By Carla K. Johnson and Nicky Forster | AP Medical Writers
SEATTLE — With her due date fast approaching, Kelly McCarty packed a bag with nursing tops, a robe, slippers and granola bars. Last week’s ultrasound, she said, showed “this baby is head down and ready to go.”
But the new coronavirus has thrown her a curveball, bouncing her and about 140 other expectant moms from their first-choice hospital to another 30 minutes away. The birth unit at the Edmonds hospital is needed for COVID-19.
With capacity stretched thin, U.S. hospitals are rushing to find beds for a coming flood of patients, opening older closed hospitals, turning single rooms into doubles and re-purposing other medical buildings.
Louisiana is making deals with hotels to provide additional hospital beds and has converted three state parks into isolation sites for patients who can’t go home. Illinois is reopening a 314-bed suburban Chicago hospital that closed in September.
In Seattle, Harborview Medical Center is turning a homeless shelter into a 45-bed coronavirus recovery center.
In New York, the city’s convention center is being turned into a temporary hospital. At Mount Sinai Morningside hospital, heart surgeons, cardiologists and cardiovascular nurses now care for coronavirus patients in a converted cardiac unit.
Floating hospitals from the U.S. Navy are heading to Los Angeles and, eventually, New York.
Military mobile hospitals are promised to Washington state.
Simple math is spurring hospital leaders to prepare. With total U.S. cases doubling every three days, empty intensive care unit beds, needed by an estimated 5 percent of the sick, will rapidly fill.
U.S. hospitals reported operating 74,000 ICU beds in 2018, with 64 percent filled by patients on a typical day. But available ICU beds are not evenly distributed, according to an Associated Press analysis of federal data on hospitals that provided a cost report to Medicare in fiscal year 2018.
The AP found more than 7 million people age 60 and older — those most at risk of severe COVID-19 illness — live in counties without ICU beds. AP included ICU beds in coronary units, surgical units and burn units in the count.
“Better to be over-prepared than react in the moment,” said Melissa Short, who directs women’s health for Seattle’s Swedish Medical Center, which is using data from China and Italy as it attempts to double its capacity to 2,000 beds.
In South Korea, some died at home waiting for a hospital bed. In northern Italy, an explosion of cases swamped the hospital system. Video and photos from two Spanish hospitals showed patients, many hooked to oxygen tanks, crowding corridors and emergency rooms.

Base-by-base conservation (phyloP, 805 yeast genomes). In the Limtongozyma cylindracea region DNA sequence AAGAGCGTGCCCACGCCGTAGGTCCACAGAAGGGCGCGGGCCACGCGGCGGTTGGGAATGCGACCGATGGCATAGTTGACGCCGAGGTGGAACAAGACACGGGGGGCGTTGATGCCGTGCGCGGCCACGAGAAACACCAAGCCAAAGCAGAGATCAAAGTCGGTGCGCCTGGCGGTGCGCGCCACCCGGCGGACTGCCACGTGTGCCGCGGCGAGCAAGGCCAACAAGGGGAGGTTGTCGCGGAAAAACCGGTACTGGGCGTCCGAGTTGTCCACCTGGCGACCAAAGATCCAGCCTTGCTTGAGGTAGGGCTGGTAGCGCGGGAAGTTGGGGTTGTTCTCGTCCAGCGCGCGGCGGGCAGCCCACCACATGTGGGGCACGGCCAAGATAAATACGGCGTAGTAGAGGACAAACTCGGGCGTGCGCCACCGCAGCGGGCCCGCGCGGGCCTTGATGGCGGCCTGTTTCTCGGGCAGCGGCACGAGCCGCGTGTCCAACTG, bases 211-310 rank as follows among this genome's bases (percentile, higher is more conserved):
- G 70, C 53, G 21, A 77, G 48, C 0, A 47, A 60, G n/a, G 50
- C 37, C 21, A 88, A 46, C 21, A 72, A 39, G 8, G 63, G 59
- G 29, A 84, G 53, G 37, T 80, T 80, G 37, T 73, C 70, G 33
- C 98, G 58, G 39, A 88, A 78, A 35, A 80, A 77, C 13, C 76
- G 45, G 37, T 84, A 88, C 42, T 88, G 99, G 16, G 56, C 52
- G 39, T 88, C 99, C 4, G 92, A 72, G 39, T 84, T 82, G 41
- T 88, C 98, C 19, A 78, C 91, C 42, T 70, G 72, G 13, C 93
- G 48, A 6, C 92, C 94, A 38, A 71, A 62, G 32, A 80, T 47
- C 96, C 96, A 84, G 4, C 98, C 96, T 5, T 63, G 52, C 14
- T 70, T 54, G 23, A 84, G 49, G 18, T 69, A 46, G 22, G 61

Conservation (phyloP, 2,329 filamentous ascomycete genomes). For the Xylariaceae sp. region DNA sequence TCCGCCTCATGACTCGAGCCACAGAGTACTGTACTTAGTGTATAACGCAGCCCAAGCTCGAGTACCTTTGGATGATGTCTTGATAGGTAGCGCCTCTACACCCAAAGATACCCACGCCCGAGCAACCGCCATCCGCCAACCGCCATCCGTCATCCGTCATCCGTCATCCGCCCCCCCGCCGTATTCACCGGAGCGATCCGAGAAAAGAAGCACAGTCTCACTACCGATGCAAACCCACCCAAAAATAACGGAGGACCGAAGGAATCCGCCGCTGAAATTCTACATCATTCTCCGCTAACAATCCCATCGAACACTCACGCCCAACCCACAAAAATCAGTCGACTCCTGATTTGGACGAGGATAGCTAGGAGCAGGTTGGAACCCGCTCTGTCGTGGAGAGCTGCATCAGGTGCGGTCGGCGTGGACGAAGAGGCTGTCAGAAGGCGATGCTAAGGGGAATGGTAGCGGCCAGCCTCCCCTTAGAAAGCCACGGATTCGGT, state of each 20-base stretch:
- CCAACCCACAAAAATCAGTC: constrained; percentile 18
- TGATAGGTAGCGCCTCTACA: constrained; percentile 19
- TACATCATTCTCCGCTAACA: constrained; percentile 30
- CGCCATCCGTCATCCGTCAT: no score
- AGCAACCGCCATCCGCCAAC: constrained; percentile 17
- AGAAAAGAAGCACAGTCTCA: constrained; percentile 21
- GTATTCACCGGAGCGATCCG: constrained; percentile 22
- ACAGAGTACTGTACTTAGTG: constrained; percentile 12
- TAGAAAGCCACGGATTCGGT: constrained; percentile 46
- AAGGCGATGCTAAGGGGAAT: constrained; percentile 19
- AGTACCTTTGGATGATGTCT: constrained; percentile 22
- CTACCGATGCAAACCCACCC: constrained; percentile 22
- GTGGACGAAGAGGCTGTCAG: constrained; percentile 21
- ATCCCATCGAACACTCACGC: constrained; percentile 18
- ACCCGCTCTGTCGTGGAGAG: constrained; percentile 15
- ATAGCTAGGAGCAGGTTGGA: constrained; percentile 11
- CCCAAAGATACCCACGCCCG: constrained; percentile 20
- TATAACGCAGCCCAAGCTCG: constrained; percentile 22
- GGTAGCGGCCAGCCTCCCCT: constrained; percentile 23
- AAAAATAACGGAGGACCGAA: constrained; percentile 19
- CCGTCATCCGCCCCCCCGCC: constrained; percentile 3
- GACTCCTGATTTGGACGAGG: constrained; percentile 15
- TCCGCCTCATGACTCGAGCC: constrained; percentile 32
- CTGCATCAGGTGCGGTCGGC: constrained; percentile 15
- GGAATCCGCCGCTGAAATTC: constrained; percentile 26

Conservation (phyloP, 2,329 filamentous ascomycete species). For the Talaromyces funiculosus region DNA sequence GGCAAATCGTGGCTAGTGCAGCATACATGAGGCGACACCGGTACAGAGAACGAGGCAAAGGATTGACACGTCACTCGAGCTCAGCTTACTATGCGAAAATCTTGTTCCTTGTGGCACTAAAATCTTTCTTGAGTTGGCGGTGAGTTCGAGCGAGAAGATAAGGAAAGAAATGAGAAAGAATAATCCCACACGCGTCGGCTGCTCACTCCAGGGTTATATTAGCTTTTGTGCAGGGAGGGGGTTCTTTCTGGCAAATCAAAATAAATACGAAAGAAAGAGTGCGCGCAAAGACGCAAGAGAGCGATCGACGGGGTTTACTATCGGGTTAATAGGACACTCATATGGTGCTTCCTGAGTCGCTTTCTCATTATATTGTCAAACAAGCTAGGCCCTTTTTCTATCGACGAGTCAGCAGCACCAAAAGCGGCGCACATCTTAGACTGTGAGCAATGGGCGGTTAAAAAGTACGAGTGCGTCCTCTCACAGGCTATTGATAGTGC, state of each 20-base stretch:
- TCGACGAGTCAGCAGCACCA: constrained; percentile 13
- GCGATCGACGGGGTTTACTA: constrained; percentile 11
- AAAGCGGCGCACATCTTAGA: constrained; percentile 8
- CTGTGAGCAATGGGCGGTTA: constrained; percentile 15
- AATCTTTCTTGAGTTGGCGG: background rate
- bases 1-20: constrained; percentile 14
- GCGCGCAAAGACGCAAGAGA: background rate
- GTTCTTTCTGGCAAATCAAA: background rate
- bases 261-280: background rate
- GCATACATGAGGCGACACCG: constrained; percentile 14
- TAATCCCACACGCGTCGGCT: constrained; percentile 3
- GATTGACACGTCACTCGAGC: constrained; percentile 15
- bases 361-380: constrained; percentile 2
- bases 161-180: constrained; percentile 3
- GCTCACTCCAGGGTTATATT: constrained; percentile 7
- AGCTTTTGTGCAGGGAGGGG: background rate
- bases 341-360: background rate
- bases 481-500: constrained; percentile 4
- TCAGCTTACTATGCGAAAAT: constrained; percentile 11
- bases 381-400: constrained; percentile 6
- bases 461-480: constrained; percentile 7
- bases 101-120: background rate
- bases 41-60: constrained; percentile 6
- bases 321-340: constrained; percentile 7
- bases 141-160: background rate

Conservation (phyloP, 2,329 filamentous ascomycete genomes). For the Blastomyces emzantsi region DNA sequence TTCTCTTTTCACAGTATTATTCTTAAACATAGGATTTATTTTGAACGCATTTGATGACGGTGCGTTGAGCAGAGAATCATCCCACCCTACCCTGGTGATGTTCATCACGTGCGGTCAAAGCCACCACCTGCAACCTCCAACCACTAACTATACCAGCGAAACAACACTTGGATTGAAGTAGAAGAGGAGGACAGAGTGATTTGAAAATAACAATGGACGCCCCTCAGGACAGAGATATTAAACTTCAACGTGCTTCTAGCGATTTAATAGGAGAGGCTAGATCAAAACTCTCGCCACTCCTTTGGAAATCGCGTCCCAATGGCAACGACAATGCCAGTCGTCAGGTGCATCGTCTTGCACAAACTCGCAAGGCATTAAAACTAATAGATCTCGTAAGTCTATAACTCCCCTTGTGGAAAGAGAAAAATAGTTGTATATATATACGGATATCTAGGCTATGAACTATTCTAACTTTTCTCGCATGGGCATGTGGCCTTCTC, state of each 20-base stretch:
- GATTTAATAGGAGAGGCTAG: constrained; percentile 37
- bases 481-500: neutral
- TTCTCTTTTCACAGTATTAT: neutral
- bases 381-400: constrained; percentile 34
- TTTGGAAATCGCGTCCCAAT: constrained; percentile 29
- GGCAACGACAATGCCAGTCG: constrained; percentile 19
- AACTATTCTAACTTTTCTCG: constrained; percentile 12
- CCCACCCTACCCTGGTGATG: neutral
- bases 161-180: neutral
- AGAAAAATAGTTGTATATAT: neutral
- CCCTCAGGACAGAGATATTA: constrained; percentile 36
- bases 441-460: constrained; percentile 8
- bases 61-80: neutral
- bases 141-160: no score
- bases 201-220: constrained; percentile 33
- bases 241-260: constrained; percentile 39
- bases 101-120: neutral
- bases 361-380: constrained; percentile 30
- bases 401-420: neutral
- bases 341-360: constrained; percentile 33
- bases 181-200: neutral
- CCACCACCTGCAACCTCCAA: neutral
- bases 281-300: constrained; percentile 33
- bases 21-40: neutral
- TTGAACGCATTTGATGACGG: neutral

About 10 days ago, Dr. Tanya Sorensen got a call from the doctor leading the response to the virus at Washington state’s Swedish Medical Center. How could the system consolidate its birth services to keep healthy delivering moms away from the sick?
“It took me aback,” said Sorensen, medical director for the hospital system’s women’s services. “It brought home the fact that we are going to be facing a huge surge of cases of COVID very soon.”
Swedish’s Edmonds facility — where McCarty had planned to deliver — announced Saturday it is closing its seventh floor birth center temporarily, gaining 35 beds for the expected influx. McCarty will go instead to an affiliated hospital in Everett.
“They need more beds. If they can open up a whole floor, I understand,” said McCarty, a public school teacher who is busy coaching colleagues about online learning during the state’s lockdown.
For most people, the coronavirus causes mild or moderate symptoms, such as fever and cough that clear up in two to three weeks. For some, especially older adults and people with existing health problems, it can cause more severe illness, including pneumonia, and death.
If other countries have the same experience as China, 15 percent to 20 percent of COVID-19 patients will have severe illness. About 5 percent could become sick enough to require intensive care.
Equipment is a challenge. About 20 percent of U.S. hospitals said they didn’t have enough breathing machines for patients and 97 percent were reusing or otherwise conserving N95 masks, according to a survey conducted last week by hospital group purchasing organization Premier.
Who will staff the needed ICU beds is keeping U.S. hospital leaders awake at night.
In western Massachusetts, Nancy Shendell-Falik, a nurse turned hospital executive, is planning Baystate Health’s response. The system’s community hospitals and flagship hospital in Springfield are finding space for 500 additional beds, including 140 ICU beds.
She asks herself: Will cross-training staff and working in teams help the ICU nurses handle a surge of patients needing breathing machines? Will there be enough masks, gowns and face shields? She also worries about exhaustion, burnout and nurses falling sick.
“Beds don’t take care of patients. We need the staff to do so,” she said.
During 9/11, she worked as a chief nurse at a hospital eight miles from the twin towers. She also worked at a Boston hospital that took in casualties of the 2013 marathon bombing.
“Those things changed our world forever, but they were very time-limited activities. What’s scary about this,” she said, is “we don’t know the duration.”
This weekend, McCarty and her husband plan to drive to the Everett hospital, a trial run for when she goes into labor. When her contractions start, they’ll call her dad to come stay with their 4-year-old daughter. McCarty is taking it in stride, knowing the depth of the need.
“If it was my first child, I think it would be a little harder,” McCarty said of adjusting her birth plan for COVID-19. “I know what it’s like and I’ve been through it before. Where I deliver isn’t necessarily that big of a deal. I’m happy to oblige.”